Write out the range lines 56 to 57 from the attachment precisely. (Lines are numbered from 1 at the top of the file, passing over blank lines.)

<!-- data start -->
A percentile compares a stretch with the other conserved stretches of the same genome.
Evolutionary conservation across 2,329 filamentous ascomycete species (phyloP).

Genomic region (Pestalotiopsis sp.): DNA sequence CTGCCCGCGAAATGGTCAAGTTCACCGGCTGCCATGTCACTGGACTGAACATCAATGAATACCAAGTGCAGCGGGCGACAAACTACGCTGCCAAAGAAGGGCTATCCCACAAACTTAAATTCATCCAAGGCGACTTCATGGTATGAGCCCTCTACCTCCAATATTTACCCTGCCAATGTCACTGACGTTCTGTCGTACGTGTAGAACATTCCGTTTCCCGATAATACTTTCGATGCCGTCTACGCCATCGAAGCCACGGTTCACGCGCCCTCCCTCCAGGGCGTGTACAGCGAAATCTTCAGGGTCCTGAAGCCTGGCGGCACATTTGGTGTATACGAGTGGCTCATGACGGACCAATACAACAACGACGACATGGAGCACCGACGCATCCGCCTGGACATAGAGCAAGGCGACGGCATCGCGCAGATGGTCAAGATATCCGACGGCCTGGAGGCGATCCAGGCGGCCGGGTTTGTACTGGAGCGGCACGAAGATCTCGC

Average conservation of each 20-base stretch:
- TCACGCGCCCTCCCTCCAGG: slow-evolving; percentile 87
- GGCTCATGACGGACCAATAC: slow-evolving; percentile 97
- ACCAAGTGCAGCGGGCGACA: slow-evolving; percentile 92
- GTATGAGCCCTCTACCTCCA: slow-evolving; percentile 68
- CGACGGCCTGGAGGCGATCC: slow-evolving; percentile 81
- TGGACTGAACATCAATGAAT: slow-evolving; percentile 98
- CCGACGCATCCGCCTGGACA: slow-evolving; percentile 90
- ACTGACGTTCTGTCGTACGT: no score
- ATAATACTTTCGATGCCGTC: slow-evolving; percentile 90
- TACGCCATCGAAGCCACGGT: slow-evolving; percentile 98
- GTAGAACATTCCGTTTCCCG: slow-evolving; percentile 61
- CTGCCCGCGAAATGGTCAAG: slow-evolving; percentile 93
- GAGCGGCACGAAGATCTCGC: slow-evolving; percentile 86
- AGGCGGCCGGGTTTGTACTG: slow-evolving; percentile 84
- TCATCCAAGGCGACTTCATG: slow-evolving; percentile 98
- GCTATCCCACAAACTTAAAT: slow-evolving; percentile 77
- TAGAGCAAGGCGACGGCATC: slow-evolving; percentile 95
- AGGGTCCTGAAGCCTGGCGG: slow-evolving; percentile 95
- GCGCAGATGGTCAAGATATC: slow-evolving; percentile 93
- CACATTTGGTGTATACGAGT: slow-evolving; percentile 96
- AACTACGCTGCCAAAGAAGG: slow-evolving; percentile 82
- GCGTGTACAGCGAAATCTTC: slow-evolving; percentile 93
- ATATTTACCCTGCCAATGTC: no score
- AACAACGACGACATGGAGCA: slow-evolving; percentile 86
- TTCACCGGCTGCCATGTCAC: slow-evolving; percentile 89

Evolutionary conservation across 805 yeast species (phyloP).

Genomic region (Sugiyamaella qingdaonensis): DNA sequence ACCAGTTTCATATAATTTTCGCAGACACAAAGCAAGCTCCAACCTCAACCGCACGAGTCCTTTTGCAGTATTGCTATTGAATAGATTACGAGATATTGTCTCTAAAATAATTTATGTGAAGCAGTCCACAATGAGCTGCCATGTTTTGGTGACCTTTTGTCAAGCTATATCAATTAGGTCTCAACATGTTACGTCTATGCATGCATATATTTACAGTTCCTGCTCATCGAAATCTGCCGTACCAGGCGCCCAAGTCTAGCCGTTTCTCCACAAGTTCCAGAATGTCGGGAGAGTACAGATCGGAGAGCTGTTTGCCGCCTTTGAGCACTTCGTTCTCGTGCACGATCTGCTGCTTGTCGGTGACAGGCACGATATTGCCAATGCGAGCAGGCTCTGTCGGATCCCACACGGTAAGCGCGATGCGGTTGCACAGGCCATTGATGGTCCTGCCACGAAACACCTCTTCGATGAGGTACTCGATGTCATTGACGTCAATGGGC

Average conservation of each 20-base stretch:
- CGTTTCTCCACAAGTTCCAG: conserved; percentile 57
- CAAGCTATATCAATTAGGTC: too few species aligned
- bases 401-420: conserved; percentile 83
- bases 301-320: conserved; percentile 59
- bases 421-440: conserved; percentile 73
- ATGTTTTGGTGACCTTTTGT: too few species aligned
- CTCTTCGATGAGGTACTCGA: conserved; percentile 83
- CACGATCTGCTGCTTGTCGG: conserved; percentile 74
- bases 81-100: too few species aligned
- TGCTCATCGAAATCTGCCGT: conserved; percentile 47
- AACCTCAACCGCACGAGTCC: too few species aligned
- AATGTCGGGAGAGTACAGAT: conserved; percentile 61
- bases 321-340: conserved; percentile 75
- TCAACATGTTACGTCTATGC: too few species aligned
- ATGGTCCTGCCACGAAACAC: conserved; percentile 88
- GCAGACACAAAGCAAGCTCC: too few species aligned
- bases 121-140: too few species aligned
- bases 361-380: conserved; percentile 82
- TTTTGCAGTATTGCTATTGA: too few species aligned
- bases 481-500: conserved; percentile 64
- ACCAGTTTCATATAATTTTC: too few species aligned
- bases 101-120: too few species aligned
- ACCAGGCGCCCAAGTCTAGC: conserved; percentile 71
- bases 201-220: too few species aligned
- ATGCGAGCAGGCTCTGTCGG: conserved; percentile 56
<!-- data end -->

- bases 201-220: too few species aligned
- ATGCGAGCAGGCTCTGTCGG: conserved; percentile 56